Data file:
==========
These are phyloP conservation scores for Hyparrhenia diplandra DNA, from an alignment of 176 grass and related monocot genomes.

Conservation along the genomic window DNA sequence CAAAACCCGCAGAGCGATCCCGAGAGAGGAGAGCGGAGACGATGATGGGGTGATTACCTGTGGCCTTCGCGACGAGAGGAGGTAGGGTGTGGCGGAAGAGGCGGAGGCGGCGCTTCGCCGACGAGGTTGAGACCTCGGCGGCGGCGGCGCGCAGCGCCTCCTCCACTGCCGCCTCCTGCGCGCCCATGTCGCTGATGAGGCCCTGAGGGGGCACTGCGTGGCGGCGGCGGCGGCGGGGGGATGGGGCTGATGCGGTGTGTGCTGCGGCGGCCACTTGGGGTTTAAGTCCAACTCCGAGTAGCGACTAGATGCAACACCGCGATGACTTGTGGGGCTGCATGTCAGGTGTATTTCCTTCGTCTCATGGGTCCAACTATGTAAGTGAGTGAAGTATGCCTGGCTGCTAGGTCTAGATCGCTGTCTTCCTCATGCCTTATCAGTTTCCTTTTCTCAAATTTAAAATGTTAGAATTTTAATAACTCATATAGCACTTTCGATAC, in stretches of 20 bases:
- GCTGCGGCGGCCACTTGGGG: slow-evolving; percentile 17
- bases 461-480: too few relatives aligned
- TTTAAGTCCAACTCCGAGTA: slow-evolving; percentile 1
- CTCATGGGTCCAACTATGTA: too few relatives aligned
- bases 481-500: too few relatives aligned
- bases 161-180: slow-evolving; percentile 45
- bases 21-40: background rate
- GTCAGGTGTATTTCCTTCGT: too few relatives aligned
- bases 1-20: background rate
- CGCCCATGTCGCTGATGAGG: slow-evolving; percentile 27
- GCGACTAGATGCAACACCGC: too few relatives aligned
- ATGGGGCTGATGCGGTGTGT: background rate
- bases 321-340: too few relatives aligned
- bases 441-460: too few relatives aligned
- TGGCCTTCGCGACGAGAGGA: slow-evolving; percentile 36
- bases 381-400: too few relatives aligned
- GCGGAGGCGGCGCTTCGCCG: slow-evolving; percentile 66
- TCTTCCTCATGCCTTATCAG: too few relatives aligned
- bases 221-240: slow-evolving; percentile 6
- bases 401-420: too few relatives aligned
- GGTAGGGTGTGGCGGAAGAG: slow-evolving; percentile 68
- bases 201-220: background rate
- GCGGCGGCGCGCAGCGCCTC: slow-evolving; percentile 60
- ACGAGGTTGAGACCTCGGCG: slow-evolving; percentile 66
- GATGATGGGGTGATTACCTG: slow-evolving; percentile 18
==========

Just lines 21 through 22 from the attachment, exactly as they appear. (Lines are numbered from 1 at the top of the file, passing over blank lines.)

- bases 221-240: slow-evolving; percentile 6
- bases 401-420: too few relatives aligned